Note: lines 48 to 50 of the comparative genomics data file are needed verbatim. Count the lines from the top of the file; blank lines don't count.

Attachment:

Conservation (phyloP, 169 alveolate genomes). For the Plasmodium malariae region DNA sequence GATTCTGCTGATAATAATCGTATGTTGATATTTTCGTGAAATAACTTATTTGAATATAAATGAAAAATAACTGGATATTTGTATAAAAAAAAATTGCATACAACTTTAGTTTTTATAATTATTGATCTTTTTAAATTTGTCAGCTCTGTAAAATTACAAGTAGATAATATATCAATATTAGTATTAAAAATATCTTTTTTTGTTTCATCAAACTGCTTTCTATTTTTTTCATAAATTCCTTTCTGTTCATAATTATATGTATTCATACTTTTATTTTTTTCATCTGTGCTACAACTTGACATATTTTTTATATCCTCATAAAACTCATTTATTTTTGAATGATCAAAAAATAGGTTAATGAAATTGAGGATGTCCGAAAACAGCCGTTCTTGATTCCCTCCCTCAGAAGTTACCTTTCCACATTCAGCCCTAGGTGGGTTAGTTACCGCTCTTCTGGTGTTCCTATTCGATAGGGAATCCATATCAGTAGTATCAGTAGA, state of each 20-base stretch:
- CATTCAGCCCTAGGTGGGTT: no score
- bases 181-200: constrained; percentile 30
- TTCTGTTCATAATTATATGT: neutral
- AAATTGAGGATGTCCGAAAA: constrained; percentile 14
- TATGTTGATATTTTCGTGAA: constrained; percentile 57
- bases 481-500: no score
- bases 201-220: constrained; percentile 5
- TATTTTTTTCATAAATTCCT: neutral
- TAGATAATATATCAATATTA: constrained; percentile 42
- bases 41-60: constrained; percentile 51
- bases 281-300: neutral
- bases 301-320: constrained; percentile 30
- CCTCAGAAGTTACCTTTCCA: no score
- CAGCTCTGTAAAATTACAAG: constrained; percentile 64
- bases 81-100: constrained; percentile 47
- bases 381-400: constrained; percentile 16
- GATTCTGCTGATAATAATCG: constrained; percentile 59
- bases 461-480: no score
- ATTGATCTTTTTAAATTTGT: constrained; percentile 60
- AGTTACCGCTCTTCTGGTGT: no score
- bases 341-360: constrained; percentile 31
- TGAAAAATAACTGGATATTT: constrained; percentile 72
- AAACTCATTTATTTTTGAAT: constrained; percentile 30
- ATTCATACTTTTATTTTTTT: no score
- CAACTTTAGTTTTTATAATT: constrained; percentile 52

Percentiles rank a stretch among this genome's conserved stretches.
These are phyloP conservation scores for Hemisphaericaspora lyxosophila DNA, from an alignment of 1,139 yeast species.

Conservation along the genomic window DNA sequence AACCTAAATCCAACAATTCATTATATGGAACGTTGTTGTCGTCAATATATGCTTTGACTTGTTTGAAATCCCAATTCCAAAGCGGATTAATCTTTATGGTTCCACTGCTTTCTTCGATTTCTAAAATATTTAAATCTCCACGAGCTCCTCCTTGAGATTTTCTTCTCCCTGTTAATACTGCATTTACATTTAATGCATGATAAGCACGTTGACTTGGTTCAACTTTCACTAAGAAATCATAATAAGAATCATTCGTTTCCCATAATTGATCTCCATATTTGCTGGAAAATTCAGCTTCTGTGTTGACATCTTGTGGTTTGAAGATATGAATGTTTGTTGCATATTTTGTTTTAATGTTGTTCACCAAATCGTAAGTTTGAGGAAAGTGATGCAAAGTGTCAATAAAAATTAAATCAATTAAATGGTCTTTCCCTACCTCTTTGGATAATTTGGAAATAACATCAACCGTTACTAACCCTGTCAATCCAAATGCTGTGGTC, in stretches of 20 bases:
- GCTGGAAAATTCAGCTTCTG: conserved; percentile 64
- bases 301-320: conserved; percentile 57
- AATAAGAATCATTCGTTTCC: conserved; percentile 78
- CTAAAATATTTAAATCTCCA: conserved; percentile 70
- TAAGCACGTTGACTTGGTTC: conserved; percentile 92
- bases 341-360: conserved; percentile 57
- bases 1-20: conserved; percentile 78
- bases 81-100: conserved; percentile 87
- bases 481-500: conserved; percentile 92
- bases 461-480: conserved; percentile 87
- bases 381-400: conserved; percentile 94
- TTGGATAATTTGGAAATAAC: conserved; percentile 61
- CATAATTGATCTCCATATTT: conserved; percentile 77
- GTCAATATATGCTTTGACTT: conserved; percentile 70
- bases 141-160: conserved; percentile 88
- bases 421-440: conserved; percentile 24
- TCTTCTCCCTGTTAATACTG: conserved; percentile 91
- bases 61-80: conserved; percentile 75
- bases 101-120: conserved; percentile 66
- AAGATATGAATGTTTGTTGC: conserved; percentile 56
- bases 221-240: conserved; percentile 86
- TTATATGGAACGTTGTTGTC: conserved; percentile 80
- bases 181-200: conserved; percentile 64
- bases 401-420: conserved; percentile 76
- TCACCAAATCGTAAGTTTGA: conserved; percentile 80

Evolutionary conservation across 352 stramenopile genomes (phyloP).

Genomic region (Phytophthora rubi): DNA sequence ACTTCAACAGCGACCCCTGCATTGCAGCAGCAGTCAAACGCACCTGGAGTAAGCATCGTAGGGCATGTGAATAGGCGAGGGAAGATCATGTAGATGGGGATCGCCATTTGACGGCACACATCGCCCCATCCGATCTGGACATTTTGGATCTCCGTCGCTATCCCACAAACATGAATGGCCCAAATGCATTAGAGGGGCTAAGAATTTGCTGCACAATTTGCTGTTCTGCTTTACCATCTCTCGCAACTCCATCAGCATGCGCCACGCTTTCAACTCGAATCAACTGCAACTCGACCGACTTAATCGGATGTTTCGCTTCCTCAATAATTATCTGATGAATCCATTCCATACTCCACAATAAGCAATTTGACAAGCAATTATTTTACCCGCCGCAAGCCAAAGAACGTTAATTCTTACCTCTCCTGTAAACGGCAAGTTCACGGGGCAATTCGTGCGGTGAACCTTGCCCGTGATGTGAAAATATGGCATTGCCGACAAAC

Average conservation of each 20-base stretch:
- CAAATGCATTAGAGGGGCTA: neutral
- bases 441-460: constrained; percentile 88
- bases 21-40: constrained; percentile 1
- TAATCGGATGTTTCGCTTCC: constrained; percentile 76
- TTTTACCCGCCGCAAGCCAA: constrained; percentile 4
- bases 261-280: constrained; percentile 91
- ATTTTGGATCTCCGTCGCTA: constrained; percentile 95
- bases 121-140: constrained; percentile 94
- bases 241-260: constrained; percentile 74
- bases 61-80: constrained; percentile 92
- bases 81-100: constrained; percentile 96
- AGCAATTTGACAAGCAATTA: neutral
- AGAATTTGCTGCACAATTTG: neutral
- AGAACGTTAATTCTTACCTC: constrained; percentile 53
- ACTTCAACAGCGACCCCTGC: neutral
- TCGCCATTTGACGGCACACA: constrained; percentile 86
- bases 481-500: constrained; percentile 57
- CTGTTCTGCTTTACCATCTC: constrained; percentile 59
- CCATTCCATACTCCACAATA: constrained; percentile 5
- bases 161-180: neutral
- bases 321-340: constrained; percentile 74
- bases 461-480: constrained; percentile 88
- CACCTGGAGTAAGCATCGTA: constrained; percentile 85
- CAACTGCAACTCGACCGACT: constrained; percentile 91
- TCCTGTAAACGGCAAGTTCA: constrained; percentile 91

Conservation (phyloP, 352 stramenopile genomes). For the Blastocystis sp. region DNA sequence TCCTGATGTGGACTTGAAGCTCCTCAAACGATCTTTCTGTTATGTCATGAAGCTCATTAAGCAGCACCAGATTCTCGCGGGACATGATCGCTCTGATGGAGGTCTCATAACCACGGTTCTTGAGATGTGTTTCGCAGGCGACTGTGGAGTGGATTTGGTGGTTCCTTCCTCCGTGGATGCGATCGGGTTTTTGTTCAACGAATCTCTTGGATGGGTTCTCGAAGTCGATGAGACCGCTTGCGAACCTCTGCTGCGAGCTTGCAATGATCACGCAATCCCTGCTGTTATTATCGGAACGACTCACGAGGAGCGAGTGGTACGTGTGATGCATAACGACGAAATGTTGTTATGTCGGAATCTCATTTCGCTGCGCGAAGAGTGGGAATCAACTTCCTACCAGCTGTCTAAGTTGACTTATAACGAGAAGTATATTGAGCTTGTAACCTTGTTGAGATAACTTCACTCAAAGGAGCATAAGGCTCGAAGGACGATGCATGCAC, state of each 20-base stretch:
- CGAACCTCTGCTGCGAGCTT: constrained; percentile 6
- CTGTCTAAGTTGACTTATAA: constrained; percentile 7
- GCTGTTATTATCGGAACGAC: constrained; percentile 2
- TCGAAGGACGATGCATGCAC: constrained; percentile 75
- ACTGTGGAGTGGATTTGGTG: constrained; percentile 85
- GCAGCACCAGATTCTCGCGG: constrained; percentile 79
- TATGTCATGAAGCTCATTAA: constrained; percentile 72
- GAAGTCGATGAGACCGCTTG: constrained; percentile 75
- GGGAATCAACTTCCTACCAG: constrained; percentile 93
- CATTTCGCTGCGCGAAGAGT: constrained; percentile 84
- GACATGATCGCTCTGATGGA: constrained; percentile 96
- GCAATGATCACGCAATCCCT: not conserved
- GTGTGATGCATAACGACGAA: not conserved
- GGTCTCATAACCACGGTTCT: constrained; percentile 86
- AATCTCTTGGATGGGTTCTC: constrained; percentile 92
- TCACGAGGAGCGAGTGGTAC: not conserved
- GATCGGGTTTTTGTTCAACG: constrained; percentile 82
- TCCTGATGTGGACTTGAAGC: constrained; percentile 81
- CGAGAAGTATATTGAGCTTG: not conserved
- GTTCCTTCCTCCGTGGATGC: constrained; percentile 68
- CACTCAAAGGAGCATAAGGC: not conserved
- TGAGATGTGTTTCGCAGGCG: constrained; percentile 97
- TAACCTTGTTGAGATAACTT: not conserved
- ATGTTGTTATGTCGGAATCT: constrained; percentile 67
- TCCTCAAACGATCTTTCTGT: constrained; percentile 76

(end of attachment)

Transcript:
- bases 101-120: conserved; percentile 66
- AAGATATGAATGTTTGTTGC: conserved; percentile 56
- bases 221-240: conserved; percentile 86